Ubu Imperator, 1923 - by Max Ernst

Like many of Ernst's paintings during his Paris period (1922-1941), Ubu Imperator resembles a collage in painted form. The artist's knowledge of theories by renowned psychologist Freud, familiarity with myth and extreme wit are reflected in this early painting, which is now considered proto-Surrealist due to its strange juxtapositions.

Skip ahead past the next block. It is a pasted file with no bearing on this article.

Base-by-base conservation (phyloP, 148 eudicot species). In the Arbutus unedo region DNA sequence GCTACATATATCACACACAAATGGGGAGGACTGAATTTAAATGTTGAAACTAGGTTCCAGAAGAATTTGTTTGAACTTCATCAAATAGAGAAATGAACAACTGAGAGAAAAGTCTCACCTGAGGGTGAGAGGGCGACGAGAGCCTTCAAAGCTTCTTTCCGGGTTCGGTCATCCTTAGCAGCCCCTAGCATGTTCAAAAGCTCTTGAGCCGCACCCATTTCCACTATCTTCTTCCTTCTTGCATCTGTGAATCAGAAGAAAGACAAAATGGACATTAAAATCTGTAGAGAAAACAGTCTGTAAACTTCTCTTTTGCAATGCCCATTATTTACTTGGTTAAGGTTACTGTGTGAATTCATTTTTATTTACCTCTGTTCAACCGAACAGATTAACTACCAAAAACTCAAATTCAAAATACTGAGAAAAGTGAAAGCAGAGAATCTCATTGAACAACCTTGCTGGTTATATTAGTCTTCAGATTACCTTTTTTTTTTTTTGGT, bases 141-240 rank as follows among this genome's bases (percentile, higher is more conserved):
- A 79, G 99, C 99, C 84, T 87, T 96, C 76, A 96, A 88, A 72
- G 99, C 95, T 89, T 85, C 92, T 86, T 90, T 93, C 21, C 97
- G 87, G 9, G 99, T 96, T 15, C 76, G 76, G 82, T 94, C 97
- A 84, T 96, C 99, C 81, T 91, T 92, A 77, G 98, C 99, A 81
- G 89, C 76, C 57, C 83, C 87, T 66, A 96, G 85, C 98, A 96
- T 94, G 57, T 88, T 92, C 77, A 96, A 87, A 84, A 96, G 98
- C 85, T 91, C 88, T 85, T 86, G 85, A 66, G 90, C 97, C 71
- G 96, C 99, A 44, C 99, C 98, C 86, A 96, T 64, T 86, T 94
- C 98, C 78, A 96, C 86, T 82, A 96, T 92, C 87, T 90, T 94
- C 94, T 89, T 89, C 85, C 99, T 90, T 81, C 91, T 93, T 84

In Ubu Imperator, an anthropomorphic top dances in a vast, empty landscape. Such works captured early on the surrealist notion of estrangement and commitment to the subconscious, but also they seem surprisingly contemporary. The red Ubu Imperator marked the entry of Ernst in the articulated stage of surrealism by his use of a literary narrative that was sometimes personal, sometimes political. In this seminal work a spinning top, a red carcass with iron reinforcement, and human hands express an astonishing image of the Ubu Father, a grotesque symbol of authority invented by Alfred Jarry. Other paintings suggest Ernst's impressions of ancient Buddhist temples (à la Angkor Wat) as inspired from his trip to Asia following the breakup of his famous ménage à trois with Gala and Paul Eluard. This structure and thickly overgrown plants appear in many of his engravings and grattage oil paintings.